• Potential Conflict of Interest Insufficient to Disqualify Nominated Fiduciary
  • April 16, 2013 | Author: Jaclene L. D'Agostino
  • Law Firm: Farrell Fritz, P.C. - Uniondale Office
  • “A testator’s choice of executor should be given great deference” (see Matter of Palma, 40 AD3d 1157, 1158 [3d Dept 2007]). This rule is fundamental to the practice of trusts and estates law, yet is often challenged by those who want to disqualify or remove the testator’s nominee -with or without valid basis.

    A court will generally issue letters to the nominee who is deemed eligible to serve as a fiduciary pursuant to SCPA §707, unless an interested party makes legitimate objections to the appointment as set forth in SCPA §709. Once letters do issue, removal is a very serious proposition, but it can be achieved if the fiduciary’s conduct falls within the realm of SCPA §711 - including but not limited to wasting or imprudently investing estate assets, acting dishonestly, refusing to obey a court order, or failing to have the necessary qualifications because of “substance abuse, dishonesty, improvidence, want of understanding,” or is “otherwise unfit to serve” (see SCPA §711). Courts may also take the more drastic measure of removing a fiduciary without process under certain circumstances, such as failing to account or refusing to supply information about estate assets despite court orders to do so, being convicted of a felony or judicially declared incompetent, or commingling estate funds with his or her own (see SCPA §719). In all events, however, courts tend to exercise their powers to remove fiduciaries somewhat sparingly.

    It is against this backdrop that Matter of Russo, 100 AD3d 1547 (4th Dept 2012), should be considered. There, objections to probate were filed alleging that the petitioner, to whom preliminary letters had already issued, should be disqualified from serving as executor due to a purported conflict of interest “in connection with decedent's interest in Tread City Tire, Inc. (“TCT”) and decedent's classic car collection.”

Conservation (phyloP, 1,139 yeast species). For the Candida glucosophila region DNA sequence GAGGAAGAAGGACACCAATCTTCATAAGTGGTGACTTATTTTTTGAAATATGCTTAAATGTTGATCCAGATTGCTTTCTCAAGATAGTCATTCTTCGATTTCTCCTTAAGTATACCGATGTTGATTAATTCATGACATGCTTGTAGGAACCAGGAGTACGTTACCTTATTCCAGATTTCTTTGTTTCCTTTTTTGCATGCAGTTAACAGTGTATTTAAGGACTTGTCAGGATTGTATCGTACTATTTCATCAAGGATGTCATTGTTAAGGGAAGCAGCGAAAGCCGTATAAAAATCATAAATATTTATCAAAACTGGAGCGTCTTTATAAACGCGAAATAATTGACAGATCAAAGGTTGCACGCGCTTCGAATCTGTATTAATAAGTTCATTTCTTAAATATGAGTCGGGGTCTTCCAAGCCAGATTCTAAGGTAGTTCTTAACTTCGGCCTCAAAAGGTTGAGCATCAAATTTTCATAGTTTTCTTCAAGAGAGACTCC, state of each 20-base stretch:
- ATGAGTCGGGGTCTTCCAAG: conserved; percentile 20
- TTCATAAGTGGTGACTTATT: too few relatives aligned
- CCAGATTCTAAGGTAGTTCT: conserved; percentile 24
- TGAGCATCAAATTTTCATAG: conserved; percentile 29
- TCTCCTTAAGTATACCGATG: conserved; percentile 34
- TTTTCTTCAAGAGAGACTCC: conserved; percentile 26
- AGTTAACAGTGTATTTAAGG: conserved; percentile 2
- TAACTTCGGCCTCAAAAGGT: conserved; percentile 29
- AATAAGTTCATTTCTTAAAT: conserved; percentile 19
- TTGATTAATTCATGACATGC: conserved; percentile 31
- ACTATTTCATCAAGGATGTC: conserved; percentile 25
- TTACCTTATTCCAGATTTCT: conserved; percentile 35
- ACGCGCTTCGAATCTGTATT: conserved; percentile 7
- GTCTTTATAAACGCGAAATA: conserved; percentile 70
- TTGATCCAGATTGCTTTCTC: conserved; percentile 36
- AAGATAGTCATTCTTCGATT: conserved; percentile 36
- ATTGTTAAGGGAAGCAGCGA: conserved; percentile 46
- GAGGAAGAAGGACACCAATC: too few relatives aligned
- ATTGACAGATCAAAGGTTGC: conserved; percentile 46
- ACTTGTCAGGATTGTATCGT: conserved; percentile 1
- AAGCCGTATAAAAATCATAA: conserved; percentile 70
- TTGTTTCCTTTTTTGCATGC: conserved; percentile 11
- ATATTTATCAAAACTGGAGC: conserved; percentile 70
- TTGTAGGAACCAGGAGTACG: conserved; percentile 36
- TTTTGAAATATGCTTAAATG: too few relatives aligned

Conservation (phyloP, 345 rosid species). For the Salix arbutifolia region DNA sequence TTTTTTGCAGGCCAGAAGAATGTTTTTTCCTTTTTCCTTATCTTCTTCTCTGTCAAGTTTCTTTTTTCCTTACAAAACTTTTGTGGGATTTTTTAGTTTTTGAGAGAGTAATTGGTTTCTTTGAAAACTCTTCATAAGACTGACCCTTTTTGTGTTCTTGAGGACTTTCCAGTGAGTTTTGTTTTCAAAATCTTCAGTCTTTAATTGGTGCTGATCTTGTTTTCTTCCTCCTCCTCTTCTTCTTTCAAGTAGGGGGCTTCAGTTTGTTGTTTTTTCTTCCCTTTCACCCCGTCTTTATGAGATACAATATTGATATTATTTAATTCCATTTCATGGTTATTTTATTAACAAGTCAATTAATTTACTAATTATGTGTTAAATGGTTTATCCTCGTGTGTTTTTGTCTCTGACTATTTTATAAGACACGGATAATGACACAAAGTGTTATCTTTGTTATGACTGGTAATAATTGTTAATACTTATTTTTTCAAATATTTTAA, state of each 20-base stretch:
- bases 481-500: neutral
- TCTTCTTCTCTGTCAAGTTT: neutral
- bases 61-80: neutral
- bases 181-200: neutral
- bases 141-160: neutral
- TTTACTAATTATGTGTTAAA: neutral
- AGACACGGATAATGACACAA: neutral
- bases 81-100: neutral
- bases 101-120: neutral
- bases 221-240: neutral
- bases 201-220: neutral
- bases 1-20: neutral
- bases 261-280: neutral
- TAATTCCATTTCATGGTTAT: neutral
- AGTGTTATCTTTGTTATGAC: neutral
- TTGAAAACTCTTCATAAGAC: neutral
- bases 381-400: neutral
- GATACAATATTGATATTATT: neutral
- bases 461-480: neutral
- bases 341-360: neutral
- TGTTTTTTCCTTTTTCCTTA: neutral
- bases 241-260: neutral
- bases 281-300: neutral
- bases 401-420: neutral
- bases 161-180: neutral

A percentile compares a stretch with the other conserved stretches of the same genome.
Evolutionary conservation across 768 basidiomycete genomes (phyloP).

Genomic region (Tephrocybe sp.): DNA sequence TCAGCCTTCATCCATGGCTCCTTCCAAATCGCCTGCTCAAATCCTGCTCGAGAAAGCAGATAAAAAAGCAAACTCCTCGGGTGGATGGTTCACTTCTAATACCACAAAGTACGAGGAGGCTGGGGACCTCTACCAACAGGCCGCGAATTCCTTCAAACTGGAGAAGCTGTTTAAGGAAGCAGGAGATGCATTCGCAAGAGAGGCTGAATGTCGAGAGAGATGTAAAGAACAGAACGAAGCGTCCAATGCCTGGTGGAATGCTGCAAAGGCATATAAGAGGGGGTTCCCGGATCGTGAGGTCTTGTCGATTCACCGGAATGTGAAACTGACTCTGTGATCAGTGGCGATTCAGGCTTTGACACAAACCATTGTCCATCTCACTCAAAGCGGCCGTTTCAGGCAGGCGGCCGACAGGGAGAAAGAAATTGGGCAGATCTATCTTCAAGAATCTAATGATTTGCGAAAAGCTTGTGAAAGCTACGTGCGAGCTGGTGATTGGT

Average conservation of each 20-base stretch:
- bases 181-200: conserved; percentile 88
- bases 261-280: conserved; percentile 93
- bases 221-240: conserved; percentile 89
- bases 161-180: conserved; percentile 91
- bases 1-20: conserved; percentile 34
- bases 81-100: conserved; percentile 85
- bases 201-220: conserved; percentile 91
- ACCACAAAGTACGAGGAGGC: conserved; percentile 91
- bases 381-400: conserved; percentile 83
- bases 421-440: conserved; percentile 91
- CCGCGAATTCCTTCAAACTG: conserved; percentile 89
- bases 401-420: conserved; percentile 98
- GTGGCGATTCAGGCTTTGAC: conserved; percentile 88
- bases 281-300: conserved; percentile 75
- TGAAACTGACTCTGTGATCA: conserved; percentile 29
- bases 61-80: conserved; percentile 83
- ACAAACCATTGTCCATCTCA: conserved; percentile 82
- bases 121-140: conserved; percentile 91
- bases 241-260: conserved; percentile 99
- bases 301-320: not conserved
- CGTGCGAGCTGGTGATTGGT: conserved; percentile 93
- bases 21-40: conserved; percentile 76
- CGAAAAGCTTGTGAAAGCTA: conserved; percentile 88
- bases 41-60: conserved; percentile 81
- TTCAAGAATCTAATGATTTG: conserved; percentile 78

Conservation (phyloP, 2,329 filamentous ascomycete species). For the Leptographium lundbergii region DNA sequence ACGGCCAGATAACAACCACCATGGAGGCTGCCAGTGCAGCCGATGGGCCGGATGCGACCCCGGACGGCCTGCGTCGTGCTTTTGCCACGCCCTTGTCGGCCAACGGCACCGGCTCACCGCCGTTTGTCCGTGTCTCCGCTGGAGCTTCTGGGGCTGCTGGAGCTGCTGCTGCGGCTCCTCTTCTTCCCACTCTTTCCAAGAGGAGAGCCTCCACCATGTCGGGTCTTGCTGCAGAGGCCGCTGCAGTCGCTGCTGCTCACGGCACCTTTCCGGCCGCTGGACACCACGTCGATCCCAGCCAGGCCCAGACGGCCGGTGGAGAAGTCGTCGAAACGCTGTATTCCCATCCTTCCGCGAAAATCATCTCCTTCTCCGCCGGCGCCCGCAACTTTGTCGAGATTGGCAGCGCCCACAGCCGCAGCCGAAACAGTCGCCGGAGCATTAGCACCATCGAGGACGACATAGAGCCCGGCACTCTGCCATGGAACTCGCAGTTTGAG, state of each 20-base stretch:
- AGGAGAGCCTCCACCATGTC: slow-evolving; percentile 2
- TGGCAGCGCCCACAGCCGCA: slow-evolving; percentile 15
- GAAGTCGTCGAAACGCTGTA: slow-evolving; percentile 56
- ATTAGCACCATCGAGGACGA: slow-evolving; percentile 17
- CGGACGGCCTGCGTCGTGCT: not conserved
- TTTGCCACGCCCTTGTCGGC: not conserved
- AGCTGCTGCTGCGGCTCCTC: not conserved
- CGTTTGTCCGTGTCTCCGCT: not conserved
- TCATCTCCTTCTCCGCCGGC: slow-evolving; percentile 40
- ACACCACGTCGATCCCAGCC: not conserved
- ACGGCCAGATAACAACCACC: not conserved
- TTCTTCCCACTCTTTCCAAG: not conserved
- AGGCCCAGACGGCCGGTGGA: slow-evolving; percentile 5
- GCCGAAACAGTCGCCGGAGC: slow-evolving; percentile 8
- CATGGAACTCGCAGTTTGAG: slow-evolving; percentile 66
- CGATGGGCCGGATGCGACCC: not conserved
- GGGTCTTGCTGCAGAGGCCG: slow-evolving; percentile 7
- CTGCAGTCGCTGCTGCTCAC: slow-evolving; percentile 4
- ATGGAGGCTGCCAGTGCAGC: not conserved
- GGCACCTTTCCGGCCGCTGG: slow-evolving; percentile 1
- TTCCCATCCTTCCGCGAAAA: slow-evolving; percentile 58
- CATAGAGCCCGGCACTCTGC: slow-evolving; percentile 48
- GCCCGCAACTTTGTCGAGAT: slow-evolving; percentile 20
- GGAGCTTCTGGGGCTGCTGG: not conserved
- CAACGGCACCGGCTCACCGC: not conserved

Regarding TCT, it was alleged that a conflict of interest arose from the decedent’s purported ownership interest in the entity, where petitioner also happened to be a salesperson. With respect to the decedent’s classic car collection, it seems that the purported conflict was asserted because one of the cars was bequeathed to the petitioner - but the Court did not elaborate much on this latter allegation.

    Petitioner moved for summary judgment seeking dismissal of the objections, arguing that no conflict existed. In support of the motion, petitioner provided corporate tax returns for TCT along with a third party affidavit, to prove that the decedent had no ownership interest in the entity; rather, it was fully owned by a third party, and the decedent merely managed the business.

    Moreover, with respect to the allegations of conflict in connection with the classic car collection, petitioner established that while one car was specifically bequeathed to him, he obtained two appraisals for each car, and two of the cars were sold at prices higher than the appraised price. In addition, petitioner demonstrated that the remaining classic cars were placed in a consignment program with objectant’s consent.

    Citing the well-established law giving deference to a testator’s choice of fiduciary absent evidence of his or her actual misconduct, the court granted the petitioner’s summary judgment motion, dismissing the objections to his serving as executor. The court opined that objectant had failed to raise any issue of fact as to whether there had been any actual misconduct, explaining that the objectant did not make even one specific allegation of conflict or misconduct.

    Accordingly, in view of the great deference given to the testator’s selected fiduciary, this case serves to reiterate the longstanding rule that actual misconduct is the key to the disqualification of a fiduciary; potential misconduct is not enough. Nonetheless, it should be noted that this is not an ultimate roadblock for a beneficiary who has legitimate concerns about the fiduciary’s ability to serve. Indeed, if the fiduciary subsequently displays one or more of the characteristics set forth in SCPA §711 or SCPA §719 as explained above, then he may be removed for cause during the course of his stewardship.